Q&A between training partners

04/22/2010 12:00 AM |

Times/Review Newsgroup sports reporter Jake Williams is training to compete in the Long Island Half Marathon. This is another installment in a series of articles about his quest.

Without my wife, Miriam, I would not be training to run in the May 2 Long Island Half Marathon. Being in it together has made training more fun, and her discipline and work ethic motivates me to continue.

This week we took a moment to explore this partnership, and interviewed each other for this column. I have condensed the questions and answers to fit the space.

Miriam: What’s it like training with me?

Me: Sometimes I want to go at my own pace. But I don’t think I could have done anywhere near as much with training or committing myself to do it without training with you. There were times when I wanted to guide you through your run and make sure you could make it through. When you did your first 11-mile run, I was just blown away. I was so impressed and happy and proud of you. When we did our most recent run, of 12 miles, I was just amazed and so thrilled to see how much stronger you had become. You set the pace. It was incredible to watch. It’s been so great to have this to share. It’s brought us closer together. If I get to the finish line first, I’ll make sure to be the loudest one cheering for you coming in.

Miriam: What run for you was the mental shift between running casually and training?

Me: I got on a treadmill with a 100-minute time limit. I was just going to keep running. I got to six miles, which is usually about where I stop. I kept going. The farthest I’ve gone recently is seven. Let’s see if I can get to that. Every time I got another quarter-mile, I thought I can do another, and another. I got to eight, then I wanted to do nine. Nine miles is the farthest I’ve ever run. I want to see if I can do that. Finally I got to 9.5 miles, and I was spent. I was completely exhausted. But I think I had proven to myself that physically I was capable of a lot more than I thought I could do.

Miriam: Favorite song to run to?

Me: Anything from “Rocky.” It gets my adrenaline pumping. It’s the same feeling I would get from watching the movie, that I wanted to go out and kick butt.

Miriam: Dream post-run pig-out?

Me: Steak or fried chicken, french fries and a huge hunk of carrot cake.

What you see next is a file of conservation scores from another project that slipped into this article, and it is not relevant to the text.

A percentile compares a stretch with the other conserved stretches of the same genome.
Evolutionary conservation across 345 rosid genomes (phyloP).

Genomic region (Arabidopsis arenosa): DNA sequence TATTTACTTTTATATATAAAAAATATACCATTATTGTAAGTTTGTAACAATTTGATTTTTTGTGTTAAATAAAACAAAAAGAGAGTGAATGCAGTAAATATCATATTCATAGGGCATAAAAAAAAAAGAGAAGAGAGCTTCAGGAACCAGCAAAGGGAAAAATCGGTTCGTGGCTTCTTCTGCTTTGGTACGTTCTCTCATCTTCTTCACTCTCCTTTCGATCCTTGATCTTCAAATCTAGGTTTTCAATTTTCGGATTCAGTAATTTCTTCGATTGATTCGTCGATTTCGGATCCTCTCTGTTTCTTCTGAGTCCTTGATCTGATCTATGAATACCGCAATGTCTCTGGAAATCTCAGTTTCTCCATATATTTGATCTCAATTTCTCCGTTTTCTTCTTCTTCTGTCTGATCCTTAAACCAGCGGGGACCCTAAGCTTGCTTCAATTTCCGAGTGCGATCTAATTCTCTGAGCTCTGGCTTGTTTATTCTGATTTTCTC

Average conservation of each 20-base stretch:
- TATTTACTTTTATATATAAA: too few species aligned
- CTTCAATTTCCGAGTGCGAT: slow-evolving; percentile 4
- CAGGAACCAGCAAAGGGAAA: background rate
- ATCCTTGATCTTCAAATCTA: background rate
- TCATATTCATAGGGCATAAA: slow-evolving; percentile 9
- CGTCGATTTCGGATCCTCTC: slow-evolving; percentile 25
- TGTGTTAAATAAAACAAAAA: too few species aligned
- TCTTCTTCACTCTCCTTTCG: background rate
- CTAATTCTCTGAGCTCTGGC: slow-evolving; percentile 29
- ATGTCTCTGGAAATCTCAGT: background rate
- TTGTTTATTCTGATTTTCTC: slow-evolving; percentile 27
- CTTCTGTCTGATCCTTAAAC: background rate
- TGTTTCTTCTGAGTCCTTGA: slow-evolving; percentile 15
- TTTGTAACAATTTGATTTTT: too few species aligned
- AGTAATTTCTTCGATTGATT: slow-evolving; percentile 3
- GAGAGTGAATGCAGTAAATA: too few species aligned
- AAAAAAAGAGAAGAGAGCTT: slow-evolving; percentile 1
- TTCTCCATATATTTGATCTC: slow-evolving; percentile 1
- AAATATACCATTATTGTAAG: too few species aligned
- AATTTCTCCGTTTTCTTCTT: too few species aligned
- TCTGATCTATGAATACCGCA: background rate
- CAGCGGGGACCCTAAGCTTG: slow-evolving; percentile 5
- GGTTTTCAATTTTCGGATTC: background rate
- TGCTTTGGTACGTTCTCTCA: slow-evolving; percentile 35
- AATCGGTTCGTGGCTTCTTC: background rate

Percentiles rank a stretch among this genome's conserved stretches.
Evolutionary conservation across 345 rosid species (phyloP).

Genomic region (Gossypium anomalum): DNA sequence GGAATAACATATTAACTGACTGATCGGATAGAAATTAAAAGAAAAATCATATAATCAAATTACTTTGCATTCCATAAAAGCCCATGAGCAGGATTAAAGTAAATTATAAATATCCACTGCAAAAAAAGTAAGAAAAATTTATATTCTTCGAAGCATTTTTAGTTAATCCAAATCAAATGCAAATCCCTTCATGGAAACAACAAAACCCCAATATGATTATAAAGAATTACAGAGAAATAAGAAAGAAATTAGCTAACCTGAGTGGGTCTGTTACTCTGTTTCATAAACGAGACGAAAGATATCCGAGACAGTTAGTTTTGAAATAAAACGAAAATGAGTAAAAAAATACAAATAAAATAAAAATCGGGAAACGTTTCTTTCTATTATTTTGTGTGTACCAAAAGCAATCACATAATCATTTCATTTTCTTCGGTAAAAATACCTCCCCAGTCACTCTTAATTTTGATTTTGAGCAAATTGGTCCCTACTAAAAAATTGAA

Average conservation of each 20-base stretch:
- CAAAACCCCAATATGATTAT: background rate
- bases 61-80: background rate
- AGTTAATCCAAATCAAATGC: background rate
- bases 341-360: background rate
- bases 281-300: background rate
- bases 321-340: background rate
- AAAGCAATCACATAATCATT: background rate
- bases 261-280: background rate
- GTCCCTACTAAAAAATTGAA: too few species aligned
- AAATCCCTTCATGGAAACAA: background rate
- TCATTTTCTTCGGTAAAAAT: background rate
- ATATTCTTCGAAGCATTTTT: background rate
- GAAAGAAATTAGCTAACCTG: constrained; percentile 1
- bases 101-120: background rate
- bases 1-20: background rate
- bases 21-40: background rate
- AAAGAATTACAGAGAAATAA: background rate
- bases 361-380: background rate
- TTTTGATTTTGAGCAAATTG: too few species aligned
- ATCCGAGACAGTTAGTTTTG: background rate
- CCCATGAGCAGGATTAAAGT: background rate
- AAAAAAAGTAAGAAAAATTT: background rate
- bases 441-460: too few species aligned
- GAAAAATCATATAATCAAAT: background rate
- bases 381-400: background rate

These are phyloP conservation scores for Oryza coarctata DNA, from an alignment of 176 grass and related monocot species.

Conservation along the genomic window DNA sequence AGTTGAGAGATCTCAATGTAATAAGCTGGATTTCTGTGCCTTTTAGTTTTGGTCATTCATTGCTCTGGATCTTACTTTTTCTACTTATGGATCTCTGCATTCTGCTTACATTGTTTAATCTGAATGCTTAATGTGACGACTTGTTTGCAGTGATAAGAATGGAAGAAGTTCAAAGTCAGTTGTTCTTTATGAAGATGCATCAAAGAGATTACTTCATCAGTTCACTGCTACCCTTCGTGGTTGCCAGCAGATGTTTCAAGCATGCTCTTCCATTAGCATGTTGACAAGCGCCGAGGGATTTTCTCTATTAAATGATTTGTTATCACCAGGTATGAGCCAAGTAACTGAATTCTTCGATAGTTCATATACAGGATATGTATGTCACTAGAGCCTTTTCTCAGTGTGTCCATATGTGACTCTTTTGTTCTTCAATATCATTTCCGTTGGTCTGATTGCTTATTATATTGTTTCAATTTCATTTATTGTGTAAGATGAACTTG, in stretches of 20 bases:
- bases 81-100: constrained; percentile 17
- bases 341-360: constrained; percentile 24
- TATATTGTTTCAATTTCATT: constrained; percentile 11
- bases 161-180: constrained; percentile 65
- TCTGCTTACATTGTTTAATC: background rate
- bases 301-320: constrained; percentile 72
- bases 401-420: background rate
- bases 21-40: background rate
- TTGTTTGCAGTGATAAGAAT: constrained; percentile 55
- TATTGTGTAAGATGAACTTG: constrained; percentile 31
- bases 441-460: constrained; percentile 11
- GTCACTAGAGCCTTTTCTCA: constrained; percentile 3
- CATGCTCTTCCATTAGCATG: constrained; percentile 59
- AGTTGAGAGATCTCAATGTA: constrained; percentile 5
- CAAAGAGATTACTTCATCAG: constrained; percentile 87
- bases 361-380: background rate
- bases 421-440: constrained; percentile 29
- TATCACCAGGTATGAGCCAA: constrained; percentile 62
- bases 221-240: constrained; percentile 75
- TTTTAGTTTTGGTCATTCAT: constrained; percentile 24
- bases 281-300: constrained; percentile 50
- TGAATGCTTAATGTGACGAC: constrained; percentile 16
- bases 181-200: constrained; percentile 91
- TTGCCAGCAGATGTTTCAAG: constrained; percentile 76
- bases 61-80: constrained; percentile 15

Me: What’s it been like having the structure of training?

Miriam: The structure is so helpful. Otherwise I wouldn’t know what to do. I love having the goal that I’m working toward. The minute I started my first training run, I felt: I’m training for a half marathon.

There have been things I’ve seen I would never have experienced. I was in Los Angeles on an 11-mile training run along the beach when I saw two dolphins swimming in the Pacific Ocean. I realized I would have never seen that if I didn’t push myself that much farther and if I weren’t going through this in the first place. It was just this really beautiful moment.

Me: What’s it feel like each time you run a distance for the first time?

Miriam: It’s weird to wake up every Saturday and realize you’re going to try, and most likely accomplish, something you’ve never done before. It’s empowering. To understand and to realize that you can accomplish something like that gives you inner strength.

Me: What’s it been like running with me?

Miriam: The things that I love about you as a person come through when we’re running. You suppress your speed to run at my pace because you know I need someone there to push me. It’s very kind and giving of you.

I think you’re really driven to push yourself physically and it’s very impressive. I’m proud of you. I think it’s strengthened our bond. We’ve grown closer as a couple because we’ve shared it together. It’s been really satisfying. I know I couldn’t do it without your support.

Me: What have you gotten out of running?

Miriam: The minute I started running, I felt leaner and stronger. I just like to run. I love the feeling of accomplishment and the camaraderie.

Me: How do you run without music?

Miriam: I sing to myself. I kept singing “Eye of the Tiger” in my head. I’ve sort of become my own iPod.

Me: Dream post-race meal?

Miriam: An enormous piece of carrot cake, with brown sugar sprinkled on top. And maybe a filet mignon.

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